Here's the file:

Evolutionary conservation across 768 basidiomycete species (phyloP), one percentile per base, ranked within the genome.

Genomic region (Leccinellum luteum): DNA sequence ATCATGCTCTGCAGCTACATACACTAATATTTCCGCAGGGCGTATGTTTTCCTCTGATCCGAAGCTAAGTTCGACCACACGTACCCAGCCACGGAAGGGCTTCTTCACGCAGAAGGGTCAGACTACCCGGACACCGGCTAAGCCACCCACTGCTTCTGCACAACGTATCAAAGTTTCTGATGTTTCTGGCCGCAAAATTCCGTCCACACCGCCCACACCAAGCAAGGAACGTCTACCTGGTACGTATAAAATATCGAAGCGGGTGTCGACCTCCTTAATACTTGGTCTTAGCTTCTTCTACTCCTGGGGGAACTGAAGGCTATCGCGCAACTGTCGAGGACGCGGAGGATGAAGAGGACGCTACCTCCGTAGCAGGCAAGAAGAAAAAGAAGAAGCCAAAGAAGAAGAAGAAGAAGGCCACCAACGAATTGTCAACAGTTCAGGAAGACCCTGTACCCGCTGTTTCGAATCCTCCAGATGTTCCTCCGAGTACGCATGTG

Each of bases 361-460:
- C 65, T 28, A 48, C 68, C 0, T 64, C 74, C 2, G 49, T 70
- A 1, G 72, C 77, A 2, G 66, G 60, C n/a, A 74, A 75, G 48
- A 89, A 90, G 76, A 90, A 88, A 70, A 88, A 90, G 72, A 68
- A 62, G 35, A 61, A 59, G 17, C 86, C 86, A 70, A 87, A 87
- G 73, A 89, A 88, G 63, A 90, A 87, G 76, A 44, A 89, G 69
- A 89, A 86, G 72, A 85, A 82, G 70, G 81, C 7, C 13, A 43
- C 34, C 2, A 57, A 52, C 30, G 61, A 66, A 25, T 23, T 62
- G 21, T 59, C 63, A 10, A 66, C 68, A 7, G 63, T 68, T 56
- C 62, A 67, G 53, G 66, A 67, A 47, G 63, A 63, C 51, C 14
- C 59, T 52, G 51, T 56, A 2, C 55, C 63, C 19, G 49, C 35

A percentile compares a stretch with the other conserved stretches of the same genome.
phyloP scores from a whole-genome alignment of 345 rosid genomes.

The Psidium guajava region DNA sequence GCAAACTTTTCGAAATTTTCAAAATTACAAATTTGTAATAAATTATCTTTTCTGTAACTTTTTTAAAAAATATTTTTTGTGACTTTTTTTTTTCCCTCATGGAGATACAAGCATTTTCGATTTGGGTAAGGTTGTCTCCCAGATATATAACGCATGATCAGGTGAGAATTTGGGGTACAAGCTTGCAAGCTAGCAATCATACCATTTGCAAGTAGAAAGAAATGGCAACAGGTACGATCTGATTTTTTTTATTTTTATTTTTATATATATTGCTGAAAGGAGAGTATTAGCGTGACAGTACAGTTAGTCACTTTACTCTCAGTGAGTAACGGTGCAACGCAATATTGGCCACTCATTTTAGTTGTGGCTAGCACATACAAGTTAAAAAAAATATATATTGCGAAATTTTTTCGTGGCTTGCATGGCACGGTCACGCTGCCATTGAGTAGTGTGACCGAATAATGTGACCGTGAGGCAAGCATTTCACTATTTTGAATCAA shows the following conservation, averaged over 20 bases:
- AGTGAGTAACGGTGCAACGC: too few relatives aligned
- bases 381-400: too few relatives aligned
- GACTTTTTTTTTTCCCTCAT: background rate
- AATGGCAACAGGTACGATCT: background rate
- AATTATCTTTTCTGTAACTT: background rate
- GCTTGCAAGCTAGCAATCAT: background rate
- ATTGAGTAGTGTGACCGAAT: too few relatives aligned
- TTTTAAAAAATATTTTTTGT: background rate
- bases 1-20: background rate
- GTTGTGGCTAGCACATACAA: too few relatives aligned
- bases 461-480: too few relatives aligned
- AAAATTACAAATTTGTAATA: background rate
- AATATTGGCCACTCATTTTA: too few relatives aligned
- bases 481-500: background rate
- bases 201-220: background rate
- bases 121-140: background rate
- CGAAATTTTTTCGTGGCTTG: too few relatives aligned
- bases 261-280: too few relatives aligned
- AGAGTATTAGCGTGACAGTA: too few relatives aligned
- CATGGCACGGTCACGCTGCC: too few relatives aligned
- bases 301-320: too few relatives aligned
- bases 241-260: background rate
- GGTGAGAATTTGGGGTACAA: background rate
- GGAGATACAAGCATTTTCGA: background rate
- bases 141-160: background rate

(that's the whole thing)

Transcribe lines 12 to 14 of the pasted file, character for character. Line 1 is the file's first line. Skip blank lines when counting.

- C 62, A 67, G 53, G 66, A 67, A 47, G 63, A 63, C 51, C 14
- C 59, T 52, G 51, T 56, A 2, C 55, C 63, C 19, G 49, C 35

A percentile compares a stretch with the other conserved stretches of the same genome.